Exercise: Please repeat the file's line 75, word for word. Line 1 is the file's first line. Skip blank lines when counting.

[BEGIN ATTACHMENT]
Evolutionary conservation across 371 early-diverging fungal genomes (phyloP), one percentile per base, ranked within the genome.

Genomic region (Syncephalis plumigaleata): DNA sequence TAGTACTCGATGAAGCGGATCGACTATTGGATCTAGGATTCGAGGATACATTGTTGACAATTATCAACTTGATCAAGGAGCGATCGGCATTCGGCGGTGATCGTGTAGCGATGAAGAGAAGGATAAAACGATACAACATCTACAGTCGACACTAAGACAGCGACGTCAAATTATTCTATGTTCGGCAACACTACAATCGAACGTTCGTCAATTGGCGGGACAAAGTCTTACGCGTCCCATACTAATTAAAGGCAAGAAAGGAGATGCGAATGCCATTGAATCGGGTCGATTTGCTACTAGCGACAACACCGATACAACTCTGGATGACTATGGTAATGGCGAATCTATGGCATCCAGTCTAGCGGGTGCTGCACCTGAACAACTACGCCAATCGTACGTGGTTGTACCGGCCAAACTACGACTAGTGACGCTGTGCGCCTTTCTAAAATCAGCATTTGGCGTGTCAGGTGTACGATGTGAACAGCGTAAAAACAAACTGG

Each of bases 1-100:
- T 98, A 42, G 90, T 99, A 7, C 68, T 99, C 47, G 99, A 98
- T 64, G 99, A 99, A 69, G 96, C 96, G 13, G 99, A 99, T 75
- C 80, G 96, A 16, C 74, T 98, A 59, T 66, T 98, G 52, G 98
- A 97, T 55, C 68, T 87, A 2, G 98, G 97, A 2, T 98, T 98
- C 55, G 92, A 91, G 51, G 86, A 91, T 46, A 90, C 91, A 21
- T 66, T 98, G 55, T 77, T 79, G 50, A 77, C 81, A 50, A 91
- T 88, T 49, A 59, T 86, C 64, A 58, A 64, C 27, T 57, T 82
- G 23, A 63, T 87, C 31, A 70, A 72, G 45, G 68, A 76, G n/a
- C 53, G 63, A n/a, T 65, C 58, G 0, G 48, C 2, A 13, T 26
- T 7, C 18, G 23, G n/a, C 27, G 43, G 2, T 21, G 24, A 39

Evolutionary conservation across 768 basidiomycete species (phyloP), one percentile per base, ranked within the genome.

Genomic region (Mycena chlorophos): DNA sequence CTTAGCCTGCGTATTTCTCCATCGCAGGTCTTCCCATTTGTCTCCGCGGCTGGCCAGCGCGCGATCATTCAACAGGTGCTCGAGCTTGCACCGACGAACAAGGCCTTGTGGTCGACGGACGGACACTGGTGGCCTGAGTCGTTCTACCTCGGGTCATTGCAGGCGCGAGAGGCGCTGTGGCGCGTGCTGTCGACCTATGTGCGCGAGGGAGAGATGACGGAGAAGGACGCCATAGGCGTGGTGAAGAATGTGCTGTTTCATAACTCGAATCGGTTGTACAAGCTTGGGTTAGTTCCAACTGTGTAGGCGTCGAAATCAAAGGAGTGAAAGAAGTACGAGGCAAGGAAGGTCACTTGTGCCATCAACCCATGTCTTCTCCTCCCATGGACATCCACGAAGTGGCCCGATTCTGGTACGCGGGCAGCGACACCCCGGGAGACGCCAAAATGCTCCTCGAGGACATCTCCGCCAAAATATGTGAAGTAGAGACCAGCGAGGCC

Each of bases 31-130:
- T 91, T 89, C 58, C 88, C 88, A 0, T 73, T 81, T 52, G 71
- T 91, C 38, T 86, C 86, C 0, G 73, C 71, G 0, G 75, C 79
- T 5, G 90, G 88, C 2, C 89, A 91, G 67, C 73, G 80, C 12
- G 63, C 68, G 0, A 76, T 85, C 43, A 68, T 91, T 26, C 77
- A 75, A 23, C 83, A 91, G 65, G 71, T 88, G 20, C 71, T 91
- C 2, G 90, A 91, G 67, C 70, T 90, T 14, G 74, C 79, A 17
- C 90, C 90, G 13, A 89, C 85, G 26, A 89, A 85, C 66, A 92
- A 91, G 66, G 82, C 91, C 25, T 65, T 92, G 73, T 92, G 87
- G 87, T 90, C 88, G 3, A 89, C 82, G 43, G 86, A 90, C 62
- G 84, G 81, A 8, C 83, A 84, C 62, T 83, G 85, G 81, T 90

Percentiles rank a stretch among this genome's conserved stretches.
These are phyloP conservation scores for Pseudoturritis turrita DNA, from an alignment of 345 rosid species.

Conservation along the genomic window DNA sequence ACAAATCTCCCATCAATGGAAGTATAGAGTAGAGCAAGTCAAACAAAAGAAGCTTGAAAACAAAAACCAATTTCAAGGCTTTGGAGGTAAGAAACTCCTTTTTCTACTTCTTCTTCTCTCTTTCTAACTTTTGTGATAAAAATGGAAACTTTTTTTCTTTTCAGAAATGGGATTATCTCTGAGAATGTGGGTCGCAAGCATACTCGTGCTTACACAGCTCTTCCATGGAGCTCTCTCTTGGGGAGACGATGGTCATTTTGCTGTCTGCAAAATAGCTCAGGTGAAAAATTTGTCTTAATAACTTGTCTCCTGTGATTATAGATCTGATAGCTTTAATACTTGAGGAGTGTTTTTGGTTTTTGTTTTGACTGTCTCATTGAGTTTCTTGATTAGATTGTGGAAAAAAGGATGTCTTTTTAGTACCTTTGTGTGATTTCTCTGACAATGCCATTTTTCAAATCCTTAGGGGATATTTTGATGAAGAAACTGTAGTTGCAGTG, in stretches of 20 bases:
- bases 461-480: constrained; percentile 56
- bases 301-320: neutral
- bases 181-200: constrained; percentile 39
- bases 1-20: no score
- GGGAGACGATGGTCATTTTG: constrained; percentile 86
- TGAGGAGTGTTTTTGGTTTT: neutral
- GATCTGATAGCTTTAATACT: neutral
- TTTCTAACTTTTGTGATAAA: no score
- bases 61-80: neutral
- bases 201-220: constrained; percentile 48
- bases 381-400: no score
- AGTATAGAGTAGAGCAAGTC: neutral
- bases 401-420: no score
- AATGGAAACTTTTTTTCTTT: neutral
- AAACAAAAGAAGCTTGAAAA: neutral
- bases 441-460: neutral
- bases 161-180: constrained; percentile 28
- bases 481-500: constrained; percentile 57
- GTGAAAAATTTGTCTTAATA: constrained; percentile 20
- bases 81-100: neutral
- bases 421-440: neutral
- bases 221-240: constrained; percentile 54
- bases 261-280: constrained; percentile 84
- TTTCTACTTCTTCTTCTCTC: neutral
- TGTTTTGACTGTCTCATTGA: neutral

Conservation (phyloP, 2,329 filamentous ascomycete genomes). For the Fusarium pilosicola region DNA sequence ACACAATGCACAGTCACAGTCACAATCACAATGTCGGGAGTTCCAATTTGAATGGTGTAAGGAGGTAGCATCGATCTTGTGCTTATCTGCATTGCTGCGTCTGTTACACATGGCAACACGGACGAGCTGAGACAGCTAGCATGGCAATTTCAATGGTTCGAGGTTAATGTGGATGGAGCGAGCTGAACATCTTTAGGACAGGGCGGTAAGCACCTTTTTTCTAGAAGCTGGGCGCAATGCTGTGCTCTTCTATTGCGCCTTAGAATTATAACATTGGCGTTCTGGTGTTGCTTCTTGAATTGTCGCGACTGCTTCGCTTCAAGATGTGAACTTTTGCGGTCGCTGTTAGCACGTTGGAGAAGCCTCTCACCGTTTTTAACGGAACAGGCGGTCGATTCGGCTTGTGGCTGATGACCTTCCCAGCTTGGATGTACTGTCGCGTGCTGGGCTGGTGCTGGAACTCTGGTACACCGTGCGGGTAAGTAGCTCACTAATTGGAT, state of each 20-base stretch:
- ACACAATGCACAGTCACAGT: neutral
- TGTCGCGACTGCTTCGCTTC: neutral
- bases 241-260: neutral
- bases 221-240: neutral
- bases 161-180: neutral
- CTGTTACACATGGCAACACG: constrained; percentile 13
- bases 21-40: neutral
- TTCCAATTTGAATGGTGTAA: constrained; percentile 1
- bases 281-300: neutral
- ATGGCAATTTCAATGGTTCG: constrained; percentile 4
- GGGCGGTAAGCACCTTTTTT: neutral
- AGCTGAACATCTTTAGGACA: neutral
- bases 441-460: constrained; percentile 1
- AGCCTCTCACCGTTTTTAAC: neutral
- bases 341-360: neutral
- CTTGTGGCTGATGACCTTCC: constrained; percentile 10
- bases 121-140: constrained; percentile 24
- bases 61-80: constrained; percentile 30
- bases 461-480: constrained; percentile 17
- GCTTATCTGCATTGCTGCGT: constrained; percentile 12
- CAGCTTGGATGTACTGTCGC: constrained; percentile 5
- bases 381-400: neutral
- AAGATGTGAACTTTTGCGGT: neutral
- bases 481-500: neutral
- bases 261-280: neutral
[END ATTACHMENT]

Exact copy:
- GCTTATCTGCATTGCTGCGT: constrained; percentile 12